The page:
I have, yes! After a long time fishing from the bank, what you could call typical ‘english’ style fishing, I needed to experience new things. Recently I have found my happiness in devoting all of my time to fishing the big lakes. Obviously, a few lakes stood out above all else and I fell in love with them - Lac du Der on which I have spent a lot of time and the Devil's Lake (Salagou) too, where I spend a week every year. I'm sure more big lakes will be added to the list in the years to come. I already have plenty of ideas in mind.
What are the main challenges you have faced on the big waters?
They are venues that requires a lot of organisation, serious investment and concentration where nothing should be left to chance. I find it incredible to catch fish in lakes that are so huge that you can't even see the other bank. For me, angling on these large lakes, each and every fish caught is of great merit. One of the big challenges is having to face the extreme weather conditions which can change and turn completely in just minutes.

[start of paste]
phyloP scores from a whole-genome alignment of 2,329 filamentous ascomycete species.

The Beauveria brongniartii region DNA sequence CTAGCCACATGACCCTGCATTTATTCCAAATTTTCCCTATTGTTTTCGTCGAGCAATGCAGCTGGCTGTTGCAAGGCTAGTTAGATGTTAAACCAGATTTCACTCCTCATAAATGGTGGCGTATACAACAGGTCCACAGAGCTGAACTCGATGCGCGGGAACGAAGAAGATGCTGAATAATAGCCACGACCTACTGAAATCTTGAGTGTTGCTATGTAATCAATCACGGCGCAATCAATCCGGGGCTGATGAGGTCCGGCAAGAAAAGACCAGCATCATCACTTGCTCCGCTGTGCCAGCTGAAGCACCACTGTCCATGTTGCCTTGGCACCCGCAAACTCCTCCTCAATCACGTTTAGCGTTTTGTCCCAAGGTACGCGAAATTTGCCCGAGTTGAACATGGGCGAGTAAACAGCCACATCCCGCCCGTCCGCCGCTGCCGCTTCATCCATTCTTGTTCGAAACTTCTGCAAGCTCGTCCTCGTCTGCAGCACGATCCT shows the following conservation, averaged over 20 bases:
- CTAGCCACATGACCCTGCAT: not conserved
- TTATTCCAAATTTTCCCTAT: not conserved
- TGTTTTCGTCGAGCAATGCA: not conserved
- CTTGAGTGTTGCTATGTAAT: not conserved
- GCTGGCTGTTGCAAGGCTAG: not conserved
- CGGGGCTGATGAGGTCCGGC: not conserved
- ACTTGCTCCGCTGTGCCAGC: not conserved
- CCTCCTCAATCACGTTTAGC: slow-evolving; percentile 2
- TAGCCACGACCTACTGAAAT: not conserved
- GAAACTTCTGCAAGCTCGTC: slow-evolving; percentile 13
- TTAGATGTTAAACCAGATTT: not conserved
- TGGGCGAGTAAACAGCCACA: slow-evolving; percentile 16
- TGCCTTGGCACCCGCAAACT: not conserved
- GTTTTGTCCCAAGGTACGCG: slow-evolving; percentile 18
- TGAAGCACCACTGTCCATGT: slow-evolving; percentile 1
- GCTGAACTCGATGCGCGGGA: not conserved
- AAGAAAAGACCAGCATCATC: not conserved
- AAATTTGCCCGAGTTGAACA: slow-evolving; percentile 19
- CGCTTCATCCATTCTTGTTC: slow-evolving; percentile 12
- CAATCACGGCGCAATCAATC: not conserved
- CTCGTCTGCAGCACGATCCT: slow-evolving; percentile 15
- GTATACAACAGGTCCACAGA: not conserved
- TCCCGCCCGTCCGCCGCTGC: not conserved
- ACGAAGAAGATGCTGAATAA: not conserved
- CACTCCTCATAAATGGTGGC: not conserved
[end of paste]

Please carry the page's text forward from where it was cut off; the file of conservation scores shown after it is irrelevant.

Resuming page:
How is the atmosphere different on the likes of Du Der and Orient to other places you have fished?
Honestly, it’s a bit inexplicable. Maybe like a deep feeling of love, or attachment? But maybe because these are some very mythical French lakes which are full of history, and also famous for their strains of carp which are so unique too. It all adds to the atmosphere.
Are all your waters public, or do you have syndicates and clubs as well?
For me yes, I now exclusively fish the large public lakes or sometimes some secret gravel pits which are very wild and sometimes totally lost to nature. For me the feeling of freedom is everything.
Do you have a social group of friends that fish too? Or do you mainly fish alone? How important is the wider carp community to you?